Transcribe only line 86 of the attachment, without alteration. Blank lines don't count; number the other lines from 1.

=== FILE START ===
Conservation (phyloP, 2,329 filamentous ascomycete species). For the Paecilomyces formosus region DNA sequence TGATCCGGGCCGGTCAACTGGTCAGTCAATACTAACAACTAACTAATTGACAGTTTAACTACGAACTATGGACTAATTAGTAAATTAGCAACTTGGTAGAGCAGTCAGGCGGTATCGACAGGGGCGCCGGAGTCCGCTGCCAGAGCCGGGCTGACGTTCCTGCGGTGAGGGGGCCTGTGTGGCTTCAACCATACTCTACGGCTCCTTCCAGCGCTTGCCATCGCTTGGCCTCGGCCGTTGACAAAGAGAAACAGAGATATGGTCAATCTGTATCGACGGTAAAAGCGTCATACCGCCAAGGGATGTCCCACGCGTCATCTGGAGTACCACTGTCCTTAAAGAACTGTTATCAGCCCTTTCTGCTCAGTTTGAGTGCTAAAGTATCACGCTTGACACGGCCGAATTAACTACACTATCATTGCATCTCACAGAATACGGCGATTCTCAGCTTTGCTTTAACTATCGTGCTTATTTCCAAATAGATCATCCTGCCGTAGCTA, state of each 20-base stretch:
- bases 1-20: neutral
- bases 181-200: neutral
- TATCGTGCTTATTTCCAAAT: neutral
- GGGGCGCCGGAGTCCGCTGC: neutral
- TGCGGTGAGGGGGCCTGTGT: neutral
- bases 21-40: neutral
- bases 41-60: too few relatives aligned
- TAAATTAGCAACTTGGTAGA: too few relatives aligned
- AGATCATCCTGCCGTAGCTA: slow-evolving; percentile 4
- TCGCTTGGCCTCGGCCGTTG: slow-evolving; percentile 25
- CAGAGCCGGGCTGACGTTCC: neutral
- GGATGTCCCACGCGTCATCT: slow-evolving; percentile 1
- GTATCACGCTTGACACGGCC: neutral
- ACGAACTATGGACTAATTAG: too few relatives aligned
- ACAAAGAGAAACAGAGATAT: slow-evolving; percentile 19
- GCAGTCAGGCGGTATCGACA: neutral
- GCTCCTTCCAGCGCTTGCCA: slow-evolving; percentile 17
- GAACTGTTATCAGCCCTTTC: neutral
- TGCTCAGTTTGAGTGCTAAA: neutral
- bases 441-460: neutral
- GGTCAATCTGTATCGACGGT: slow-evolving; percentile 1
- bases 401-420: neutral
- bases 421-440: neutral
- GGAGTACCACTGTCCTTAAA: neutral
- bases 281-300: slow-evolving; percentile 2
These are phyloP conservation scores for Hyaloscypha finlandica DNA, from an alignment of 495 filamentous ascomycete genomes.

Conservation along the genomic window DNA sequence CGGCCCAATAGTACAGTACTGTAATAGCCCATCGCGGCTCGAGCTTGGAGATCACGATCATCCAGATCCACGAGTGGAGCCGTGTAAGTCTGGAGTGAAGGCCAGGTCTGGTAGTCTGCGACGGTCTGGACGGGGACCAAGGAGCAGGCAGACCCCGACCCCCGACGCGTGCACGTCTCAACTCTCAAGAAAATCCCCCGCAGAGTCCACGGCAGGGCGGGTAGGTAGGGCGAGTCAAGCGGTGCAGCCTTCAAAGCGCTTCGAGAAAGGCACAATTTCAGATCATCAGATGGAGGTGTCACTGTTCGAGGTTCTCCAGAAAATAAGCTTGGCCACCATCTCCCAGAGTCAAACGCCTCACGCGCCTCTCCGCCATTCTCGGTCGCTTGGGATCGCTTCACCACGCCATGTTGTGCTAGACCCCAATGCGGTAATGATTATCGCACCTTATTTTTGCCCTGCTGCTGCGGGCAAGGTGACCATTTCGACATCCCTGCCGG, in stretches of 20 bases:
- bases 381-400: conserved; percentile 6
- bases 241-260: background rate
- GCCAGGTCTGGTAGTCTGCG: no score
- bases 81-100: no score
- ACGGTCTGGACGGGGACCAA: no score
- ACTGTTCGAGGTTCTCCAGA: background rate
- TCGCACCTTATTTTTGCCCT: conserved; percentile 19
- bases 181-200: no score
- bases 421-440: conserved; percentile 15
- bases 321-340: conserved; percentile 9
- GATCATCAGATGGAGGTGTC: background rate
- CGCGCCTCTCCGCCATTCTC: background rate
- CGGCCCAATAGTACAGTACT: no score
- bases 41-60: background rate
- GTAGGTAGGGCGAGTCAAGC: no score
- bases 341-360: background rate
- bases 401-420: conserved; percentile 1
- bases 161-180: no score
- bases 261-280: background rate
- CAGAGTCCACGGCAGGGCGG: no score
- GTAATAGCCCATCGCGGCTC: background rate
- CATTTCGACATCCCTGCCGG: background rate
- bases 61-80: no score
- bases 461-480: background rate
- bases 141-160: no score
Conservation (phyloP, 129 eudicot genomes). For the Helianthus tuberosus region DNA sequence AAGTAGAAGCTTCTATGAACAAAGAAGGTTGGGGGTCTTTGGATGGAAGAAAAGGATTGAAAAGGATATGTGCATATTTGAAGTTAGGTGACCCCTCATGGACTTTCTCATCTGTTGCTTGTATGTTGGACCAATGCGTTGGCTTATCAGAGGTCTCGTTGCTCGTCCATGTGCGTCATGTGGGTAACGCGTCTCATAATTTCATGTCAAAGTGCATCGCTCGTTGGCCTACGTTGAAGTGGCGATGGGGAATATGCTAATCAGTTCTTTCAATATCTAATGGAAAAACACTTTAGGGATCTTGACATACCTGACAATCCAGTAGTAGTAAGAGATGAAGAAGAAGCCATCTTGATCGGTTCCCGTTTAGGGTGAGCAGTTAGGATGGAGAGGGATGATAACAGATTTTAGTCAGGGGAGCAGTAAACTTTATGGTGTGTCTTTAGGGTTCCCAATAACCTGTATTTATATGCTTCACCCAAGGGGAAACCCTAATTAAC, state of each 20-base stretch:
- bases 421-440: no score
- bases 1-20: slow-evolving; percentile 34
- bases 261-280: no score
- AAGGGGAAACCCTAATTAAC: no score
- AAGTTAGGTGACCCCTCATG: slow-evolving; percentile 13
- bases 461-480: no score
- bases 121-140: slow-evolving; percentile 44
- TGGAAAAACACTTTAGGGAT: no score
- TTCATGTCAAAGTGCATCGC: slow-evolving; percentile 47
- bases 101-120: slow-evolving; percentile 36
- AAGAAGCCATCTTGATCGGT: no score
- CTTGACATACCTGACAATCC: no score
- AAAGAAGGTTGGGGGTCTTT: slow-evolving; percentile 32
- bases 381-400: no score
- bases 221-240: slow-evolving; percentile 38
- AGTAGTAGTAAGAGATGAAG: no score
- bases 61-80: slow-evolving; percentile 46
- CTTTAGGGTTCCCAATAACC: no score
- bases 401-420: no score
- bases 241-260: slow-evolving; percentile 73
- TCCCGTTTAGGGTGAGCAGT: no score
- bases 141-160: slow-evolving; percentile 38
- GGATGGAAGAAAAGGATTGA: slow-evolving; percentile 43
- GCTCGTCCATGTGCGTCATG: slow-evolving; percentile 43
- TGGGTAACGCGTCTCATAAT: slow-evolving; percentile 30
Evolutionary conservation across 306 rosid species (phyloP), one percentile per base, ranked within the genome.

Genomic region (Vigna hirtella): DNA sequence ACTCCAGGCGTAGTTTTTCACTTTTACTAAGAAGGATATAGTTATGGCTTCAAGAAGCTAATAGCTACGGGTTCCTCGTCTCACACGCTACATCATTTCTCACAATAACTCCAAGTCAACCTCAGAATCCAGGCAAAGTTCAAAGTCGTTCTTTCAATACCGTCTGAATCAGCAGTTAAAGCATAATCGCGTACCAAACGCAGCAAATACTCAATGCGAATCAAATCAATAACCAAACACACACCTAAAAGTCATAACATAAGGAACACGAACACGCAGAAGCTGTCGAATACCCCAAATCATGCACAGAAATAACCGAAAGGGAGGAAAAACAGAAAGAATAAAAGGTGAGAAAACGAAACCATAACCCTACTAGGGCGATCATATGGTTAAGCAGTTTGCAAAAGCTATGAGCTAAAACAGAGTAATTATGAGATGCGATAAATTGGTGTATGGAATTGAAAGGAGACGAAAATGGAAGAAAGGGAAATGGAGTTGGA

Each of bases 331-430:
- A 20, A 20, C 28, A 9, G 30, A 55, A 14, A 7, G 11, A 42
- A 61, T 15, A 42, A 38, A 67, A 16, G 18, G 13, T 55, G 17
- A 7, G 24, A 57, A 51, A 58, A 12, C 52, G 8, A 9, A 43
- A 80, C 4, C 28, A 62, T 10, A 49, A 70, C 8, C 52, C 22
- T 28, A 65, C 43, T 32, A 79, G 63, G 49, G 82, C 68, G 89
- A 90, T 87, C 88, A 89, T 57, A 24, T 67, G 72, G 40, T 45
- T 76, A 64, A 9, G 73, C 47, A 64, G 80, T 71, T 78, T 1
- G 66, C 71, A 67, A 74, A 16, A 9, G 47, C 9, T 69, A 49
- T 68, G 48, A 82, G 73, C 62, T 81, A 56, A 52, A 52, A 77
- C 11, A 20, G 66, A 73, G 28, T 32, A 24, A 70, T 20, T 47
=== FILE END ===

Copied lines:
- A 80, C 4, C 28, A 62, T 10, A 49, A 70, C 8, C 52, C 22